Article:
The central portion of the diffraction pattern (the solid disk in the middle, the Airy disk), does decrease when the central obstruction (the secondary mirror) increases, all else being equal. But the decrease is not due to the fact that fewer photons enter the system. It is purely a change in the way light is diffracted, the maximum and minimum points are placed at slightly different angles.
As the obstruction becomes bigger and bigger (all else stays the same), the minima of the diffraction pattern (the dark rings) move slightly towards the center - the whole figure appears to "shrink" somewhat. At the same time, more and more energy is being poured into the outer maxima (the outer bright rings) which become much brighter.
Points to take home:
1. The reduction of the central disk is very slight. It takes a gigantic obstruction to achieve a fairly meager reduction.
2. By the time the central disk is significantly reduced in size, the surrounding rings have become very very strong, degrading the overall performance of the system.
Even an obstruction 95% the size of the aperture does not produce a much smaller Airy disk, it just makes the outer rings extremely bright.
The overall shape and size of the diffraction pattern does not depend AT ALL on the brightness of the star. In the same telescope, all stars generate diffraction patterns of EXACTLY the same size and shape. However, faint stars appear, to the human eye, to generate smaller patterns for the simple reason that the outer part of the pattern is less bright, and hence less visible if the star is faint.
The Airy disk APPEARS to become smaller when the star is less bright (because its edge is so dark), but in reality the diameter of the first minimum (the first dark ring) remains exactly the same for all stars in a given telescope.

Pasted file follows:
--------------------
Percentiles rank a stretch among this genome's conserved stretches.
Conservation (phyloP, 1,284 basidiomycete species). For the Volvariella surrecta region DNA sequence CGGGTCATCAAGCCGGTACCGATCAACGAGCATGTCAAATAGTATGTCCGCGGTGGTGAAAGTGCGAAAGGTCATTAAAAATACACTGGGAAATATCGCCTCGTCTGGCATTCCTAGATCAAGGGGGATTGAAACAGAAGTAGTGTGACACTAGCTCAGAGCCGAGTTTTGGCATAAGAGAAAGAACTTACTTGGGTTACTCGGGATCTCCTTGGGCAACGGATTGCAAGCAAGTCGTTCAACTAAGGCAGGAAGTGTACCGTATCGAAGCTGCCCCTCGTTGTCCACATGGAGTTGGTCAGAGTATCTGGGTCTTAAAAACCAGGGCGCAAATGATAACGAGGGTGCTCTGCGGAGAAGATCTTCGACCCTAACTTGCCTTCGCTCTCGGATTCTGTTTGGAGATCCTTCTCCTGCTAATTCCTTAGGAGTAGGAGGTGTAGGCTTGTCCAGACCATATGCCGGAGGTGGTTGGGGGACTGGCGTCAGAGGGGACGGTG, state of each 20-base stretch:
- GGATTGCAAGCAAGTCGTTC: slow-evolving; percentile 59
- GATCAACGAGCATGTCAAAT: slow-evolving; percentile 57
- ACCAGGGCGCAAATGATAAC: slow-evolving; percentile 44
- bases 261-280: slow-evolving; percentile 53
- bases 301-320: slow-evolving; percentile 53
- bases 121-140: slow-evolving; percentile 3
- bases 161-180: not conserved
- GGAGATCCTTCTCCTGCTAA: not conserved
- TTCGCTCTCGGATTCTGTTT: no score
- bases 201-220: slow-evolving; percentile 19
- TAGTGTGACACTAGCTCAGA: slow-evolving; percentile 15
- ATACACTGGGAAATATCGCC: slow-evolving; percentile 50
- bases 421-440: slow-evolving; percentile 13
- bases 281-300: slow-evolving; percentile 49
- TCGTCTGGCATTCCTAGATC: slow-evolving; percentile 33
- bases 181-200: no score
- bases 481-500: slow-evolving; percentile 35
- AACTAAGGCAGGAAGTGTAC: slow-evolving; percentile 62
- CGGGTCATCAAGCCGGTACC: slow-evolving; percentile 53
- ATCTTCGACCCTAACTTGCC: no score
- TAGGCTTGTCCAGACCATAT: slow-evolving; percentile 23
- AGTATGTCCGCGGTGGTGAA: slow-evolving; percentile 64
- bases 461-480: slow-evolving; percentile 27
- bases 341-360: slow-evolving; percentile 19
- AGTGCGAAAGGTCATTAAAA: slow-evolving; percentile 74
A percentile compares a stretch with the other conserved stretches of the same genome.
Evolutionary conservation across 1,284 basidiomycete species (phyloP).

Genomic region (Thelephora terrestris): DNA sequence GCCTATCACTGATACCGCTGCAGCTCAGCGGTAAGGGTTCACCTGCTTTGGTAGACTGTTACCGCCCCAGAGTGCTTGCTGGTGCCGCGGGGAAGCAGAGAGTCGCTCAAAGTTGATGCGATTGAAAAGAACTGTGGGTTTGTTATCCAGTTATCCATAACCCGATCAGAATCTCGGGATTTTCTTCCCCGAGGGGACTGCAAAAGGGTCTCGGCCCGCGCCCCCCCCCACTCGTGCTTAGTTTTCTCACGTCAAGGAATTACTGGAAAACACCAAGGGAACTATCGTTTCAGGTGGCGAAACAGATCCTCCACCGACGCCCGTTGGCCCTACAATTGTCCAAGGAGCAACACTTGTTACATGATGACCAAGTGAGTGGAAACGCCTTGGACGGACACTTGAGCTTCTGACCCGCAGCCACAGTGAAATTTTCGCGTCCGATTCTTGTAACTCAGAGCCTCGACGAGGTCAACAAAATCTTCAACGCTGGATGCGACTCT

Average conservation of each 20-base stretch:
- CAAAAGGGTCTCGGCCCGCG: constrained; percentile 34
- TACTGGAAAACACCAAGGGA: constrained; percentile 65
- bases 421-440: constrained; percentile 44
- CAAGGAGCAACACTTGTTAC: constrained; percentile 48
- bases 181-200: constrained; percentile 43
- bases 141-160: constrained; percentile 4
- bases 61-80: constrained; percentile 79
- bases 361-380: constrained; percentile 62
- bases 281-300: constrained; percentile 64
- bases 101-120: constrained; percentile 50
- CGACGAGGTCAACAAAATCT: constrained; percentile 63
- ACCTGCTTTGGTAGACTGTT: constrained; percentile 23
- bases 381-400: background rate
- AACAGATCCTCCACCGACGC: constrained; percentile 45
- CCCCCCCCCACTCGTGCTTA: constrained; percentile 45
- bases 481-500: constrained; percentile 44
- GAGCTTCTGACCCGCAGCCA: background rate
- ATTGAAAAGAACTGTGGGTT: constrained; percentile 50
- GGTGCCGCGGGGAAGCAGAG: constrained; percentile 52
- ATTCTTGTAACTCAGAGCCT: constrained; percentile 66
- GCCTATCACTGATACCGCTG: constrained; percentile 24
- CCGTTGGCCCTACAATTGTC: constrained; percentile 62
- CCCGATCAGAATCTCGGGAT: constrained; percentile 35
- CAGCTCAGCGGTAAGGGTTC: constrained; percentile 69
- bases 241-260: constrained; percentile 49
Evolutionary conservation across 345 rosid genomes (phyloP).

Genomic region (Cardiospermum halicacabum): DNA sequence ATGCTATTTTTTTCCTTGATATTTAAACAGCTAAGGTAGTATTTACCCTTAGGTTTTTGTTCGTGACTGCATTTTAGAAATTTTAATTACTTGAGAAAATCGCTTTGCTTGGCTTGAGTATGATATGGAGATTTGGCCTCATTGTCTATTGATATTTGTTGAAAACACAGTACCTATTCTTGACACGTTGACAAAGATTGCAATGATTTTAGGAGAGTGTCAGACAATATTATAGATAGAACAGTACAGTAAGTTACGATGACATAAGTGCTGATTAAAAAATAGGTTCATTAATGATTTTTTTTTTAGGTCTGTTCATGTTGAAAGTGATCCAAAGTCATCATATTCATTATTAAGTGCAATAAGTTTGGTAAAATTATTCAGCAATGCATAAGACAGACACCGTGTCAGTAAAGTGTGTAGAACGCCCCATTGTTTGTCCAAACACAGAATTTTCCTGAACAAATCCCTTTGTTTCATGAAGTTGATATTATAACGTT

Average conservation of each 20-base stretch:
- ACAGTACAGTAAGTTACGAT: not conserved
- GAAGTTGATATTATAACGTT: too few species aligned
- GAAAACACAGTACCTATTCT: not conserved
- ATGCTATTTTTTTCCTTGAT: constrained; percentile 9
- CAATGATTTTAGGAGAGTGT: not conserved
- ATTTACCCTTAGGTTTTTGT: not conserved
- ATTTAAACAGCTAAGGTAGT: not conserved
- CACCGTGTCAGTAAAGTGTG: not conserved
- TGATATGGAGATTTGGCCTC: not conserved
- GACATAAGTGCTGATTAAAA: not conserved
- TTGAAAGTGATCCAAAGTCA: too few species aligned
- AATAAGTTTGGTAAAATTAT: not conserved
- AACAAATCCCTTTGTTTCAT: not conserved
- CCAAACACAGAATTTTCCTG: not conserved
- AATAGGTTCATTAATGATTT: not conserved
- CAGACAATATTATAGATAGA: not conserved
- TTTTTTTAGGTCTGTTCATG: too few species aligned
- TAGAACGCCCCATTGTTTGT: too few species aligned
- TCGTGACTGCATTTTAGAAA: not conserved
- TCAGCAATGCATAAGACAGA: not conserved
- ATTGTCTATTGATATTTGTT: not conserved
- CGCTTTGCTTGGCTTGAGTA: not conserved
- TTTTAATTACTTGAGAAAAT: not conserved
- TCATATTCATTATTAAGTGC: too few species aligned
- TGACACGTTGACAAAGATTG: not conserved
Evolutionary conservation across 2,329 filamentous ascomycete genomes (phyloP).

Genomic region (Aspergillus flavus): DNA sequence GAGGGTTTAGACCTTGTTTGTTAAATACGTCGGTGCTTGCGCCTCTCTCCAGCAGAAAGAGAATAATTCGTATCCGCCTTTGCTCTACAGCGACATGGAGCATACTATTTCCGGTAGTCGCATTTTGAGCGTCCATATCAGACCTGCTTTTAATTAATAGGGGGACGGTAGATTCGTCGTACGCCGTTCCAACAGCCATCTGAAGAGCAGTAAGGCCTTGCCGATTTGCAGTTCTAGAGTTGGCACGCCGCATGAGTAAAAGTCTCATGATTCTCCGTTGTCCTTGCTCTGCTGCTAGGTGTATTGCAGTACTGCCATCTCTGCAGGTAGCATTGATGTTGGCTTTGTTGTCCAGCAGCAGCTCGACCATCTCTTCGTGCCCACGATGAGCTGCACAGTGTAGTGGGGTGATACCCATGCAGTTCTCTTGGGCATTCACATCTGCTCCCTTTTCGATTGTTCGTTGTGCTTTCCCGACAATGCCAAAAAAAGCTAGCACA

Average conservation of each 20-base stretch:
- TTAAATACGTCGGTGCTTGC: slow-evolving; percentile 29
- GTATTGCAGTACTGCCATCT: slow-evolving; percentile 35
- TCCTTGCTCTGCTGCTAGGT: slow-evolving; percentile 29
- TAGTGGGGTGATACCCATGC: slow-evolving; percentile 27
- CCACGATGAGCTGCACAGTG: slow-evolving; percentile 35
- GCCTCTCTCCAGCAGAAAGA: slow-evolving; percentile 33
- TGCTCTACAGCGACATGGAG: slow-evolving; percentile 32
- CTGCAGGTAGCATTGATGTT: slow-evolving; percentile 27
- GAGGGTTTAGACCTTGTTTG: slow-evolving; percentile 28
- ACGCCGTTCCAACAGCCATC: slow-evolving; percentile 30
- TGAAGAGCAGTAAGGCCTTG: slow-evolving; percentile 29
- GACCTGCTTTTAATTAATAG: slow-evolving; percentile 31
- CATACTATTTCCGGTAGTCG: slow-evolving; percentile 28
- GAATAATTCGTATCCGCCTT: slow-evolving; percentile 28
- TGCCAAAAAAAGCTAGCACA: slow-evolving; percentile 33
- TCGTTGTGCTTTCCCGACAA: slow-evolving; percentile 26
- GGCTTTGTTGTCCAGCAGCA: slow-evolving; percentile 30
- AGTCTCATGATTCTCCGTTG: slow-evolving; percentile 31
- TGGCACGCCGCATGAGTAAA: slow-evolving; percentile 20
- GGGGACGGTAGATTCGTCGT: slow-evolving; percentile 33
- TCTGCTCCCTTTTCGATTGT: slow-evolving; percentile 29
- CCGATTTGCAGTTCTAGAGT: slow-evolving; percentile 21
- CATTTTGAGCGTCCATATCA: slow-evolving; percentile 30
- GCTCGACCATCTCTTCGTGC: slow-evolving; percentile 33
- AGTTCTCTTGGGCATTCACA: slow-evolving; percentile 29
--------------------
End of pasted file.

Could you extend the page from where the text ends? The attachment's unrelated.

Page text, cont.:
This is nothing new, it's just basic optics. There's nothing here to experiment or discover.
All of the above is very well illustrated on telescope-optics.net - take a look at the Point Spread Function in figure 106 (the PSF is basically a section through the diffraction pattern, indicating its brightness at different distances from the center):
The parameter "o" is the size of the central obstruction as a fraction of total aperture. Notice how the zero points of the curve (the dark rings of the diffraction pattern) move closer to center as "o" becomes smaller, but at the same time the outer maximum points (the bright rings) become taller and taller. Also notice how it takes a pretty big obstruction (0.4x the total aperture) to achieve an unimpressive reduction (maybe 20% or so) in the size of the Airy disk, at the price of a large increase (2x or more) in the brightness of the surrounding rings.
Also see here:
The phenomenon is also discussed in the book "Star testing" by H.R. Suiter.
Finally, you could download Aberrator and calculate the PSF at different sizes of central obstruction, but the software is old and quirky, so it may require some coaxing until you figure out the right song and dance to make it work.